Dir: Brian De Palma. Fr-US 2002. 110mins.

With its chances and coincidences, doubles, dream sequences and alternative endings, Femme Fatale is an enigmatic European art-movie lightly disguised as a Hollywood genre thriller. There is certainly enough eye-popping sex and spectacle to steer it to decent box-office returns. In France it opened on a public holiday to 69,330 admissions ($332,784) from 304 screens to top the box office. But Brian De Palma's formal brilliance is harnessed to a blatantly over-the-top storyline which, combined with the film's emotional froideur, will inhibit mainstream commercial prospects. However, buffs will find it an intriguing addition to the director's canon and it should prosper long term on video and DVD.

The latest in a long line of American film-makers to decamp to Europe, where he has lived for the past two years, De Palma presented himself in a recent interview with Le Monde as a victim of the system. Thanks to a series of flops - the last being 2000's Mission To Mars - he is, he said, now regarded in Hollywood as the biggest figure of fun since Jerry Lewis. In Paris, by contrast, he basks in the status of an auteur-in-exile, with reverential reviews accompanying this latest release. Meanwhile a retrospective at the Centre Pompidou in February broke box-office records. The film, partly set at last year's Cannes Film Festival (with cameos from Gilles Jacob, Sandrine Bonnaire and Regis Wargnier), is also scheduled for a special screening on Croisette on May 25.

The title's iconic meaning is announced in the opening moments, an excerpt from Double Indemnity watched on television by a near-naked woman, Laure Ash (Rebecca Romijn-Stamos). A foxy bisexual broad planning a daring heist at Cannes' closing ceremony, Laure lures her prey, a starlet wearing nothing from the waist up but a golden serpent studded with diamonds, into the ladies' room. There, while seducing her inside a translucent cubicle, she stealthily removes the jewellery, coil by coil.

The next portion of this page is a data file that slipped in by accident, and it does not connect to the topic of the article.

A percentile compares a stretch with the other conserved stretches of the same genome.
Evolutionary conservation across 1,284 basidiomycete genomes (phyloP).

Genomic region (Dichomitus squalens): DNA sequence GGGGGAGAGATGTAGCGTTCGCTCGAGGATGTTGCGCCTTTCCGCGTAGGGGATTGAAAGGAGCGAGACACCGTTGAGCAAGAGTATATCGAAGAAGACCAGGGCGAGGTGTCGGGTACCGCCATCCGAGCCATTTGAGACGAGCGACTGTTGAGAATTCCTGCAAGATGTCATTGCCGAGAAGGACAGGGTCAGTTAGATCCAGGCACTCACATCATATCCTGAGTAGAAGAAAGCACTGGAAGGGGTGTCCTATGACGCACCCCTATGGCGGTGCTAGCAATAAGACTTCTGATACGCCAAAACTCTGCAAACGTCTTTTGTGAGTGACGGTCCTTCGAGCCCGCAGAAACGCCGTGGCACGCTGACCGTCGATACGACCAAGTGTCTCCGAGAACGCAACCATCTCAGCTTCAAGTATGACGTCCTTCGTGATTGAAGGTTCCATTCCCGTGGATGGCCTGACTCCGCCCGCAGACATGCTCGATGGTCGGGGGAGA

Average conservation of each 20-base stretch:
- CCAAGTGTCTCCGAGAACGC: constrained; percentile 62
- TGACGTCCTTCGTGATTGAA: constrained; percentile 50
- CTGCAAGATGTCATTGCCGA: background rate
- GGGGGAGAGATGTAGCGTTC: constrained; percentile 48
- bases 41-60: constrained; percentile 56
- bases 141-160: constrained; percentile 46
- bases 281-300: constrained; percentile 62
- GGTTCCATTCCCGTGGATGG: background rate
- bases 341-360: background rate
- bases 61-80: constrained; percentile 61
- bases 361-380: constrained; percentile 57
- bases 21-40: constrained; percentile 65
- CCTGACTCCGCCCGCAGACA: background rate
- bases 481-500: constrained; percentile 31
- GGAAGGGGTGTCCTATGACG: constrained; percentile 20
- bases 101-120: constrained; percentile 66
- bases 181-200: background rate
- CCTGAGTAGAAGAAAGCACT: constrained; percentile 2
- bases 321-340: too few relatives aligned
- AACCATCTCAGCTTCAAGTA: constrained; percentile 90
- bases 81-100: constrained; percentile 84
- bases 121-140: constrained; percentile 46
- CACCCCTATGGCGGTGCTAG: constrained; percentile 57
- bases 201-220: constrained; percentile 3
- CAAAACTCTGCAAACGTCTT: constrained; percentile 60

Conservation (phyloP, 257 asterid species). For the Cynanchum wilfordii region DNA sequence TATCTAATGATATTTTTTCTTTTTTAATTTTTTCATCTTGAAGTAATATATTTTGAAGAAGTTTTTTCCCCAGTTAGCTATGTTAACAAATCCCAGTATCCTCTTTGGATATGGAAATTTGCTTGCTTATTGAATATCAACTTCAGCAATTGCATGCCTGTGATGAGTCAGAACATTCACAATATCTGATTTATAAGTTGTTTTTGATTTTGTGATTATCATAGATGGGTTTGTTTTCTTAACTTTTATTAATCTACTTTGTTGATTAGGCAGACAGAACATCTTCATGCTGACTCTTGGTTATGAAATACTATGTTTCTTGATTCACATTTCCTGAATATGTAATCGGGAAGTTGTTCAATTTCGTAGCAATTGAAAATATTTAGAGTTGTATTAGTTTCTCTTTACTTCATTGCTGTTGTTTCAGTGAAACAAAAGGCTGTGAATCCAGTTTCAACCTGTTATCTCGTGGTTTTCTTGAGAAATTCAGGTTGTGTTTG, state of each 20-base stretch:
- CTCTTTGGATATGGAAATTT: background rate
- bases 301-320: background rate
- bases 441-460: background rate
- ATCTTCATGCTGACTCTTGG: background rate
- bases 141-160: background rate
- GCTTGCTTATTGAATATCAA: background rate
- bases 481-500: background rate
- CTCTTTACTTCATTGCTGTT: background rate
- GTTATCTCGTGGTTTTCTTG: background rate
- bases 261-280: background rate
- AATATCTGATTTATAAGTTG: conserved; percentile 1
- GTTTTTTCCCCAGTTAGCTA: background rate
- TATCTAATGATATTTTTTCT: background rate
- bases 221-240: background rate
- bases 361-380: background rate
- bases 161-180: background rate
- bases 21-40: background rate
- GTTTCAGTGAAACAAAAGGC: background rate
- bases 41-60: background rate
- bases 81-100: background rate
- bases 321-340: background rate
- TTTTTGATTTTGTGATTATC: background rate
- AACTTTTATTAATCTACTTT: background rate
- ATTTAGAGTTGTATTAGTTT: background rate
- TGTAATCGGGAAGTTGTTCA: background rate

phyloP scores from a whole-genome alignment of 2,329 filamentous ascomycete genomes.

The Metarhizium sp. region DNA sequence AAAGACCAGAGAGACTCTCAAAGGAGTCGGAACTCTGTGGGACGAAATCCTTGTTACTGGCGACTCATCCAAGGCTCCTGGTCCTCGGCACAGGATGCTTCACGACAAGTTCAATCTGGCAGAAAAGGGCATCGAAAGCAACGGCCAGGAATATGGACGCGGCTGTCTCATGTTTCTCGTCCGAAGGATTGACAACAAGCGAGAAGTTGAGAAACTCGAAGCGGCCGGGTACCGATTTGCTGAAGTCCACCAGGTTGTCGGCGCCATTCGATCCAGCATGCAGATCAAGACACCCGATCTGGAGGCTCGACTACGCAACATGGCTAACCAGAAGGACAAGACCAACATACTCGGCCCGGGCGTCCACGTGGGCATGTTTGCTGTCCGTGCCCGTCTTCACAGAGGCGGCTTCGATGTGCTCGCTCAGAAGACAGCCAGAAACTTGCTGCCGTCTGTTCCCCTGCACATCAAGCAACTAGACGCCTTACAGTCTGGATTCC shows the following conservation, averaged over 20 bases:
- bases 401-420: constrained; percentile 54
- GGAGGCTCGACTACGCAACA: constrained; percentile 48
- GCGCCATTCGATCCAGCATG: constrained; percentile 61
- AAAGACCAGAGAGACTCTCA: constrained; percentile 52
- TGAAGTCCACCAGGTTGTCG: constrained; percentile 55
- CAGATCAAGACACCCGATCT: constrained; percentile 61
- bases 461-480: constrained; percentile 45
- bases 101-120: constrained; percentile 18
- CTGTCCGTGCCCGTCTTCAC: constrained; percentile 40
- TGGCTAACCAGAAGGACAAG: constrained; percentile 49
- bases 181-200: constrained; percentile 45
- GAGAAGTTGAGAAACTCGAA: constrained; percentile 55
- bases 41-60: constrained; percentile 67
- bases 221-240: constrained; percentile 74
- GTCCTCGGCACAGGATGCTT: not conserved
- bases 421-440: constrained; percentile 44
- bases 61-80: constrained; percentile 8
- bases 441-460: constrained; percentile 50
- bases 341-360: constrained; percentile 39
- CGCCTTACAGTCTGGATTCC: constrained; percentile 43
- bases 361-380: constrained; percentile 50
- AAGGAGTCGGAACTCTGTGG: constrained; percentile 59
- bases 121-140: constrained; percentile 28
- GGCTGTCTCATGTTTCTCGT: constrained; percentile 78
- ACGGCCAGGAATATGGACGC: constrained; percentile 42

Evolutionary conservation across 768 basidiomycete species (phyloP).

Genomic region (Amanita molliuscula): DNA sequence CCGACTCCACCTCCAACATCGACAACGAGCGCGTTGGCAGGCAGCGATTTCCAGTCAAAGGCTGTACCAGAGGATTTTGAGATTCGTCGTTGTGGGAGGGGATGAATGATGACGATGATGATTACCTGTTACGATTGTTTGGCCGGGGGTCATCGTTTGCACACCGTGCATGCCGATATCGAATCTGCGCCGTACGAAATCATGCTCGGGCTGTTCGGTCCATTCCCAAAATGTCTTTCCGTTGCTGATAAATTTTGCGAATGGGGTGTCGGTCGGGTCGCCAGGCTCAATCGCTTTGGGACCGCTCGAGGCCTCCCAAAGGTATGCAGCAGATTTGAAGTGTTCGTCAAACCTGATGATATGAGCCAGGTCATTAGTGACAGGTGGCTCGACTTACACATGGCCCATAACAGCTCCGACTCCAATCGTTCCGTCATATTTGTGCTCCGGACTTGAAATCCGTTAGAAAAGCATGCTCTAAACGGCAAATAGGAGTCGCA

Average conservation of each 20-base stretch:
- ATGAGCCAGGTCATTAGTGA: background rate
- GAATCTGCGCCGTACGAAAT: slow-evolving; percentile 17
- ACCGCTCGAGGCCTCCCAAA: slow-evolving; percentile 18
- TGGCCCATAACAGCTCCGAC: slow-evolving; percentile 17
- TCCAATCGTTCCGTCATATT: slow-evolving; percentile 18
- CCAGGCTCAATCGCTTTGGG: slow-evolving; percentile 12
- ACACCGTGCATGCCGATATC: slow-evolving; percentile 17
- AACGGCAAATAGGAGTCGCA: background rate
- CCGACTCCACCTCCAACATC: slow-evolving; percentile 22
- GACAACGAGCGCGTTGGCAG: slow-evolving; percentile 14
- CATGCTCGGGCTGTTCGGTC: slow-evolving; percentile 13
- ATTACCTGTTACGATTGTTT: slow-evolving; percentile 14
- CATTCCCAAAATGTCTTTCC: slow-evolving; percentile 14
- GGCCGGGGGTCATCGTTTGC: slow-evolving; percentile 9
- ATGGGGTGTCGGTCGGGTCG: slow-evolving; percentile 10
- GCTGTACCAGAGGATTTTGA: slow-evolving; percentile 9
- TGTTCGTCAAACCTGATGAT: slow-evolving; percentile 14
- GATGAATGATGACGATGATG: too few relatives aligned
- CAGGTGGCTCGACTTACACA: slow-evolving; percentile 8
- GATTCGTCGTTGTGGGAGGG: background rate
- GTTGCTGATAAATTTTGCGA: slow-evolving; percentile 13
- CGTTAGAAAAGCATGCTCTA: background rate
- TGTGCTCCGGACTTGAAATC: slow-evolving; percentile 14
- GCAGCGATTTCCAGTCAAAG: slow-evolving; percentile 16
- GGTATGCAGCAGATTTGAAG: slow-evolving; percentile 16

Cheating her accomplices out of their share of the loot, Laure absconds to Paris. Here, she meets a woman who looks uncannily like her and witnesses her suicide before swiping her passport. In this new guise, Laure marries an American diplomat (Peter Coyote), concealing her murky past. When Antonio Banderas's paparazzo blows her cover, he becomes a pawn in her plan to fake her own disappearance.

Absurd almost to the point of abstraction, the story is a puzzle which, like the photo-collage in Banderas's apartment, only falls into place in the very last shot, after a serpent's tail ending replays events as they would have happened if Laure's double had not died.

Required to disrobe at every opportunity, Romijn-Stamos, a model-turned-actress whose main previous credit was X-Men, parades through a series of lacy underwear and sex scenes, including a demeaning striptease in a biker bar. It's enough to make one wish for the Hays Code, which forced the great femmes fatales of the 1940s to work their black magic entirely by innuendo and suggestion. Banderas, meanwhile, plays his character for laughs, whether he's posing as a blind man in front of the US Embassy in order to steal his shots or passing for gay in order to infiltrate Laure's hotel bedroom. The lack of chemistry between them is one of the film's chief liabilities.

De Palma's baroque editing and trademark prowling camera creating a continual sense of foreboding over a series of often wordless set pieces. Ryuichi Sakamoto's elegant, if slightly overused score focuses on pastiche, from his Bolero in the manner of Ravel which accompanies the heist sequence and closing credits to the yearning Bernard Herrmanesque strings which course through the rest of the movie. All other technical credits are top-notch.

Prod co: Quinta Communications
Fr dist:
Int'l sales:
Exec prod:
Mark Lombardo
Tarak Ben Ammar, Marina Gefter
De Palma
Dop: Thierry Arbogast
Prod des: Anne Pritchard
Bill Pankow
Music: Ryuichi Sakamoto
Main cast:
Rebecca Romijn-Stamos, Antonio Banderas, Peter Coyote, Eriq Ebouaney, Edouard Montoute, Rie Rasmussen